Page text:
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Bank Of America Agrees To Pay $7,500 In Anti-Gay Housing Discrimination Claim

The "administrative payment" to the Department of Housing and Urban Development is the first enforcement action under a rule that went into effect in 2012.

Posted on January 2, 2013, at 2:04 p.m. ET

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HUD Secretary Shaun Donovan implemented a rule in 2012 that bans anti-LGBT discrimination in several major federal housing programs.

WASHINGTON — Bank of America settled an enforcement action with the Department of Housing and Urban Development over claims of marital status and sexual orientation discrimination in Florida, the agency announced today.

The settlement is the first enforcement action taken against a lender under a HUD rule that went into effect in 2012 that prohibits sexual orientation, gender identity or marital status discrimination in a variety of federal housing programs, including the Federal Housing Administration-insured mortgage involved in the Bank of America enforcement action.

According to the settlement, Bank of America allegedly denied a loan to a Florida couple seeking to obtain an FHA-insured mortgage because of their sexual orientation and marital status. From the news release announcing the settlement:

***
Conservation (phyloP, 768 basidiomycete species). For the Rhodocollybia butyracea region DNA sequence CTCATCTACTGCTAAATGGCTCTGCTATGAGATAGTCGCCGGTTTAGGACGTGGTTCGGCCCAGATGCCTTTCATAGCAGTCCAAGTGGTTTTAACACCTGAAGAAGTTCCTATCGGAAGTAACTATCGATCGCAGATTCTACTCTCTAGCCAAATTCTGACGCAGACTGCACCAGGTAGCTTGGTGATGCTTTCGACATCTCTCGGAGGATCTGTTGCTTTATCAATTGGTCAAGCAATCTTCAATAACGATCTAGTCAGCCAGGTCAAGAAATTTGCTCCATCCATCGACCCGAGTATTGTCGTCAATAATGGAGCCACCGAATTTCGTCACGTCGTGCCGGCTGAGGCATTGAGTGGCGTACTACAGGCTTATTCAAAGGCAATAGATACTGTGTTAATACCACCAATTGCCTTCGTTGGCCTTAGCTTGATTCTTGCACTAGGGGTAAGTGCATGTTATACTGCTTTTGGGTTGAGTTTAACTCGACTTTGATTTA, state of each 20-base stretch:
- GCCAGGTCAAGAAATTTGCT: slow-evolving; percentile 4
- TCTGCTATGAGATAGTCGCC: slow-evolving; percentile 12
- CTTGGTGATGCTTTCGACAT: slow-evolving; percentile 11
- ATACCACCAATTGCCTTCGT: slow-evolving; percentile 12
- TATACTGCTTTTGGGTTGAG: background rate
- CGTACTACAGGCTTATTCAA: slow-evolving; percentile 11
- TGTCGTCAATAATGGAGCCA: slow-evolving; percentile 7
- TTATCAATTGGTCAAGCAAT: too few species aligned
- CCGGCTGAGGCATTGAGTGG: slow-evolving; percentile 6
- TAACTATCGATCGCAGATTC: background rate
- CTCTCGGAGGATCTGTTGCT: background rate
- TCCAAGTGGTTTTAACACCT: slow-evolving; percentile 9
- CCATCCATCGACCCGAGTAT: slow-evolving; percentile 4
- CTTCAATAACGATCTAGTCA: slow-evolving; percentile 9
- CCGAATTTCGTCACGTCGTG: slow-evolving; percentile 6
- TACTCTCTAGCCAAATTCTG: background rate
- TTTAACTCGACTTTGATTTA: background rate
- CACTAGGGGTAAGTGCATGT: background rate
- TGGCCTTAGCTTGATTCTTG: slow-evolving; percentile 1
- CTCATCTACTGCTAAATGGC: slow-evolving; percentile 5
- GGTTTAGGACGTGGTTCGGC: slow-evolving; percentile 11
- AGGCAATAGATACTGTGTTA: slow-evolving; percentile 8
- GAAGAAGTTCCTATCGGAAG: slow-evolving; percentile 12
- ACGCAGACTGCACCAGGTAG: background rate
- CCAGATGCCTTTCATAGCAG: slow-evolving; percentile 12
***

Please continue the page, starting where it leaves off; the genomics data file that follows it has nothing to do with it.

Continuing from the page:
Because one partner was not employed, the applicant enlisted her partner’s mother as a co-applicant on the loan. The couple worked with BOA for several weeks to provide all of the necessary loan application documents and the couple was assured by BOA that they were likely to receive a mortgage. One business day prior to closing, BOA denied the mortgage because it did not consider the loan applicant and the co-applicant directly related because the applicant and her partner were not married. As a result of BOA’s actions, the couple was not able to close on the loan.

An enforcement action was brought, and HUD officials said Wednesday that Bank of America took "immediate corrective action" when informed about the action.

"This agreement demonstrates that HUD will vigorously enforce its Equal Access rule and pursue lenders that discriminate on the basis of sexual orientation, gender identity or marital status. By the same token, BOA should be commended for stepping up and taking immediate corrective action after HUD notified BOA of the violation," said Helen Kanovsky, HUD’s general counsel.

The bank also agreed, according to the settlement, to update its training manual: